<%-- Page Title--%> Travel <%-- End Page Title--%>

<%-- Volume Number --%> Vol 1 Num 129 <%-- End Volume Number --%>

November 7, 2003

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Breathless in Bhutan

Lamia Rashid

This was my first trek, but certainly not my last. In Bhutan, you can do some of the most difficult treks in the world but as a beginner, I tried the sixty-five kilometers Druk Path trek from Paro to Thimpu. While physical exertion is not normally my idea of a holiday, I could think of no better way to spend the one precious week I had off from all my adult responsibilities.

I won't get into the details here of how difficult it was to convince the travel agent that I, as a Bangladeshi woman, wanted to go to Bhutan by myself, during the off-season, not on a sightseeing tour (read shopping), but on a trek, in the mountains, sleeping at night in a tent. It sound crazy, but apparently, such a thing had never been done (or at least requested) and if it has, could whoever has done it please identity yourself -- I'd love a chat? It was well worth the two weeks of to-ing and fro-ing with the travel agent to realise my plan.

I flew to Bhutan in late August this year and spent the first half of my week trekking and the second half sightseeing. My trek started from outside Paro Museum around nine in the morning on a bright sunny day. With me I had my guide, whom met the day before and trusted immediately; the cook, a man with a permanent smile and the gumdrop cheeks that a lot of people get up in the mountains; the horseman, who looked more like a cow-boy; and his horses. The four small horses carried the tents, 3 days worth of supplies, and our few personal effects they were not there to carry any of us -- we had our feet for that purpose. Two tiny trainee ponies also came along, if not for the experience, then surely for the tasty mountain grass.

We climbed gradually up to 12,000 feet that day, with an hour break for lunch and a nap in a flowering meadow. The cook and horses would go on ahead, so when we reached the camp spot in the early evening, the tents were all set up and hot chocolate and cream biscuits were laid out and waiting. (This was my kind of trekking experience!) I spent the evening chatting with my Bhutanese mates and retired early, I guess, not having worn a watch.

The next day was going to be hard. Plus, I hadn't slept very well, not having yet adjusted to sleeping in a tent in the middle of the mountains. While the first day had been relatively rain-free, the second day was downright damp -- so much so that we had to cut short our lunch break. But I was so exhausted, I managed a doze despite the dampness, sitting upright in my raincoat and hat with my face buried in my arms. We spent the first half of the day slipping down, down, down the mountain, only to spend the second half climbing steeply up again above the tree line. I had warned the guide that uphill was going to be rough for me, unfit as I know myself to be, and he was well prepared with torchlight in case we should fail to reach the campsite before dusk. As it turned out, the downhill was much harder than uphill and we made it to camp just after dusk without the aid of a torch. I felt victorious!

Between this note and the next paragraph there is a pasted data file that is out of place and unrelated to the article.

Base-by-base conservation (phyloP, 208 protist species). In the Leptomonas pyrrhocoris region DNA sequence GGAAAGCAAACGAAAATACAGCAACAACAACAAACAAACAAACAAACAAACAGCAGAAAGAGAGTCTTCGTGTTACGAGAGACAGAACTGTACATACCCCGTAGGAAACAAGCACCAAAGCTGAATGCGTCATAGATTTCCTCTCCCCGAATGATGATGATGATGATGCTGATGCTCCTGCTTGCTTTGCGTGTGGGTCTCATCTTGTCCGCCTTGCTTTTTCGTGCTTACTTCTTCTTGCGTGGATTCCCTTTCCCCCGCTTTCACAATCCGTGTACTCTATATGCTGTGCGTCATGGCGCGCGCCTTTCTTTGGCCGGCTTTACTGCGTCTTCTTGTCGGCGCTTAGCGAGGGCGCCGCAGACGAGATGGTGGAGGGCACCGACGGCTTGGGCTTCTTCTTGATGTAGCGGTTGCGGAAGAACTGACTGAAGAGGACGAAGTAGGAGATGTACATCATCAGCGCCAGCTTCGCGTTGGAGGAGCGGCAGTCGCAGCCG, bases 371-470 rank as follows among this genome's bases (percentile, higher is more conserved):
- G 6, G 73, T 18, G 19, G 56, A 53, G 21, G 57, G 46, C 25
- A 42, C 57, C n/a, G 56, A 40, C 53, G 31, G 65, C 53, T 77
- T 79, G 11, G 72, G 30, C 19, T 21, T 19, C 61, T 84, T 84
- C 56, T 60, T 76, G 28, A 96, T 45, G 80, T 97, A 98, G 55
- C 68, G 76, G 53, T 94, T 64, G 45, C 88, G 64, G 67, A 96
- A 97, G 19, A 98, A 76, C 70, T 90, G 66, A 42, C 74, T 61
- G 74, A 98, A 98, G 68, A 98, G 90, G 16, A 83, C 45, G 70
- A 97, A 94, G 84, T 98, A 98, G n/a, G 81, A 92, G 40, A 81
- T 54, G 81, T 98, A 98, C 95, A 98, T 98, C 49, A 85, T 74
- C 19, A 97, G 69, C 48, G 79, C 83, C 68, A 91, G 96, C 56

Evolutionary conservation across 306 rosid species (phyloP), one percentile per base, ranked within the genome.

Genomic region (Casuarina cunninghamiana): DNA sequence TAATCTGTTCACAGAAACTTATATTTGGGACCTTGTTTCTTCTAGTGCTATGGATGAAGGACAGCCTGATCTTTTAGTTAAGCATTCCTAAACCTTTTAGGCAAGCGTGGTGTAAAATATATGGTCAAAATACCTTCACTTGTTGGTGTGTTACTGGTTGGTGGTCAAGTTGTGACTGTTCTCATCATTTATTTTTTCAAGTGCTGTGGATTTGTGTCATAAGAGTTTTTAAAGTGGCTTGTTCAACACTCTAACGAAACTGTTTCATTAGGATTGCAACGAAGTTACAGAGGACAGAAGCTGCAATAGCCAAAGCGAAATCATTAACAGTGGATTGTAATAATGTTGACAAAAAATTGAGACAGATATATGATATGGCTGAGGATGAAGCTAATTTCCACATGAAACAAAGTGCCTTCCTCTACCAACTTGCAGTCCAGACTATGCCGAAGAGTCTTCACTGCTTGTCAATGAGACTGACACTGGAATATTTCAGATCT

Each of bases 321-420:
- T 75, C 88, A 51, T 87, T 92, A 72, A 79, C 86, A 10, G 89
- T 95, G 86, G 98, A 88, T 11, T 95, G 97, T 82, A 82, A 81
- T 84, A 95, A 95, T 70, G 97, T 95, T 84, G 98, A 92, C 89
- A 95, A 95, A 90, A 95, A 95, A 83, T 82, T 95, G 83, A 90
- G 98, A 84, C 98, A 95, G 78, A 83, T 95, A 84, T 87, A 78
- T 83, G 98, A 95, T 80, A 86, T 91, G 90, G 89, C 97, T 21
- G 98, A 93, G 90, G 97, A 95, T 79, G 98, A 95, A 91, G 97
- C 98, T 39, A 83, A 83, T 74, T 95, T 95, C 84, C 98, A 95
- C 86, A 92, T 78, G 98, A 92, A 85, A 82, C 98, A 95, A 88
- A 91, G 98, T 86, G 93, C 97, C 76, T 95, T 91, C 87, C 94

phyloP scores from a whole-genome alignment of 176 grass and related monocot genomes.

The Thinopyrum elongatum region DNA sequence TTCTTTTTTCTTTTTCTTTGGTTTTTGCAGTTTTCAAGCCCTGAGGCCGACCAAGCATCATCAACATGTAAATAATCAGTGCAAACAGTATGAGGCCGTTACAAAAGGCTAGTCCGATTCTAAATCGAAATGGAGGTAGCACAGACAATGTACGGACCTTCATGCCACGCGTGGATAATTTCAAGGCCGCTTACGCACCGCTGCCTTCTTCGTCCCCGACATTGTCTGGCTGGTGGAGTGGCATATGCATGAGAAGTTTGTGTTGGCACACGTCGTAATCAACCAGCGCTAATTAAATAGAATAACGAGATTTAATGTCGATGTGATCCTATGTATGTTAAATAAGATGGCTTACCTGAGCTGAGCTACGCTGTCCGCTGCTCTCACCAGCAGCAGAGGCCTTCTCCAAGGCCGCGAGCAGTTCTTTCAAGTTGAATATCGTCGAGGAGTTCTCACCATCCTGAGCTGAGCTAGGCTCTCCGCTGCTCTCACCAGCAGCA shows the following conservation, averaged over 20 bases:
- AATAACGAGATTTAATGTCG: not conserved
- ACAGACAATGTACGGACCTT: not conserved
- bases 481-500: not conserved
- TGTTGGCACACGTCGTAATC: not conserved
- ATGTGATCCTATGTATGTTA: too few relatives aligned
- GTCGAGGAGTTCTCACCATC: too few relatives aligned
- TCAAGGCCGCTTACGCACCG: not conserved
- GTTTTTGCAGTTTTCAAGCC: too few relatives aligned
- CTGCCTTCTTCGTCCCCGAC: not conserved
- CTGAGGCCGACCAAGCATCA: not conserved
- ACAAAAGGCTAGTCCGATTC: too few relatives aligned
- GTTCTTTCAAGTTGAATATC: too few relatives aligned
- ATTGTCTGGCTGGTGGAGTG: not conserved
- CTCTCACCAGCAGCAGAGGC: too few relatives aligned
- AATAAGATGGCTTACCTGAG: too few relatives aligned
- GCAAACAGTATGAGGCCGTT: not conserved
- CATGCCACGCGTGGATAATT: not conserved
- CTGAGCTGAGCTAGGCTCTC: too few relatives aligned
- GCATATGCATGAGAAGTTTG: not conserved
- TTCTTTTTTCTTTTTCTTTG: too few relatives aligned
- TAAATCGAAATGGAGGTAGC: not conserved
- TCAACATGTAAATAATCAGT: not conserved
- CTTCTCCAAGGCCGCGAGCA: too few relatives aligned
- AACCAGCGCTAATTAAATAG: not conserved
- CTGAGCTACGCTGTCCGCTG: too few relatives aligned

I am not eloquent enough to do justice to the natural beauty that was all around me. What I can describe is the smell. Quite simply, it was the smell of nothing -- of pure, clean, moving air. I know that we Bangalis are obsessed with catching a bit of bathash, but for the Bhutanese, bathash is an essential element of life and religion. Bathash moves the prayer flags and with each motion, merit is accrued for the prayer. Another source of motion, and consequently merit, is flowing water. Throughout my trek, whenever I needed a bit of cooling, I could run my hands alternately through trickling steams and gushing torrents of water-falls. Its not surprising that Bhutan is a net exporter hydraulic energy.
The second night, we camped beside a quiet misty lake. I slept much better. Dinner included chillies so large, they're vegetables and fresh spring onions that my guide picked on our way up the mountain while waiting around during my numerous breaks. I'm a vegetable lover, and I loved the fresh, crispy vegetables the cook made up, in cheese sauce and served with a reddish rice. In the morning of my last day, we started out around eight-thirty after the usual bowl of warm water for my face and a vegetable omelette for my stomach. It was cloudy but not as wet as the previous day. Today, we climbed to our highest point of 13,000 feet before stopping for lunch at another lake.

The lakes here were pools of stillness reflecting the mountains all around them. Our lunch lake was so clear, you could see right through to the jagged rocks at its bottom. The sun came through the clouds and I looked at the only creatures around beside us. I thought, how lucky these grazing cows were and how envious Bangladeshi cows would be to know how much space and fresh grass each of their Bhutanese counterparts have as a matter of course. After lunch, I had a long final stretch of downhill to the Thimpu valley. I paid for taking it easy on the first leg of the descent. We ended up walking 'till well after dusk and by the end, I couldn't see anything but my guide's feet in front of me to lead the way down. Again, I realised that downhill was much, much harder than uphill! When it was all over, I was grateful that something other than my own two feet (i.e. the attendant car) was going to transport me from the outskirts of Thimpu to the hotel.

Now, of course, I miss it again. The effect of eyefuls of green forest and blue skies, nosefuls of light, clean fresh air and handfuls of cool, soft, flowing water on one's soul is truly compelling. I want to go live in Bhutan. Does anyone have job for me there please?



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